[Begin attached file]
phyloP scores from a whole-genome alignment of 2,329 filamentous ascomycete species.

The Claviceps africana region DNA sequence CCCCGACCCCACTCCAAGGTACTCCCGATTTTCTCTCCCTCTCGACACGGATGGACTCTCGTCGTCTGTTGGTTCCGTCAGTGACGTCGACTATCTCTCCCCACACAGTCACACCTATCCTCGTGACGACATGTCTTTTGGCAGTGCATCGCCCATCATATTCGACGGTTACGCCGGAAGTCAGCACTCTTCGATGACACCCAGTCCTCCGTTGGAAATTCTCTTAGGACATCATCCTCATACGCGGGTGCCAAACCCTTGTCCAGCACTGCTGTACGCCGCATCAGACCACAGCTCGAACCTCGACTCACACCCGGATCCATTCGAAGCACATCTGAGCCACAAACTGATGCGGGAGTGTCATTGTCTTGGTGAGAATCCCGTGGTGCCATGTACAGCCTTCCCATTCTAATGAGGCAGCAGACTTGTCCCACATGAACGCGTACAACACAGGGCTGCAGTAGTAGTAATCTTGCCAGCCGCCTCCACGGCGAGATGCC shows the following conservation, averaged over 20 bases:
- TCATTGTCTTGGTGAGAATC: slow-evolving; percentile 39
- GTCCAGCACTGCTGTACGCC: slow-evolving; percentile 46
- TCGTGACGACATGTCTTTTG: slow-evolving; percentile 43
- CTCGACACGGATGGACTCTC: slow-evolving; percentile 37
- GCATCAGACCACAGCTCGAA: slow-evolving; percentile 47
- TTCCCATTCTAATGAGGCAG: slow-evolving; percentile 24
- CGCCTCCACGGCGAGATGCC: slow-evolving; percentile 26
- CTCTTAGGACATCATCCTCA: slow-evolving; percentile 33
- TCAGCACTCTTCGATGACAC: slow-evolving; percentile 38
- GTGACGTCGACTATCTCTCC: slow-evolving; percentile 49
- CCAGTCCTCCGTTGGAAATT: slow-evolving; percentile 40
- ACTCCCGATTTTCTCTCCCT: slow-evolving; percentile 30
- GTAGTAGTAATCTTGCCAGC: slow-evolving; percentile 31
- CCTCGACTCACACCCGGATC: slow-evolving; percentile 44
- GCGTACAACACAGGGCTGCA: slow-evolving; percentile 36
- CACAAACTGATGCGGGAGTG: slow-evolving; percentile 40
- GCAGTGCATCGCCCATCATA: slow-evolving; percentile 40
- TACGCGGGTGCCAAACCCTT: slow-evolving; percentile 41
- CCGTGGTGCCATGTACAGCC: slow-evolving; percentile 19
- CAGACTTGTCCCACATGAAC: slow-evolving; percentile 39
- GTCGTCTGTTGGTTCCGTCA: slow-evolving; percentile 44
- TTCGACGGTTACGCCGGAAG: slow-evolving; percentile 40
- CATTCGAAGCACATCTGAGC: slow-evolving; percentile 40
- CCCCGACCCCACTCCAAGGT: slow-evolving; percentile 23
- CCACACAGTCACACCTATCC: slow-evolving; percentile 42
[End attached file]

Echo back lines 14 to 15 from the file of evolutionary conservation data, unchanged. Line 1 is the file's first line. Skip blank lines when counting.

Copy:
- ACTCCCGATTTTCTCTCCCT: slow-evolving; percentile 30
- GTAGTAGTAATCTTGCCAGC: slow-evolving; percentile 31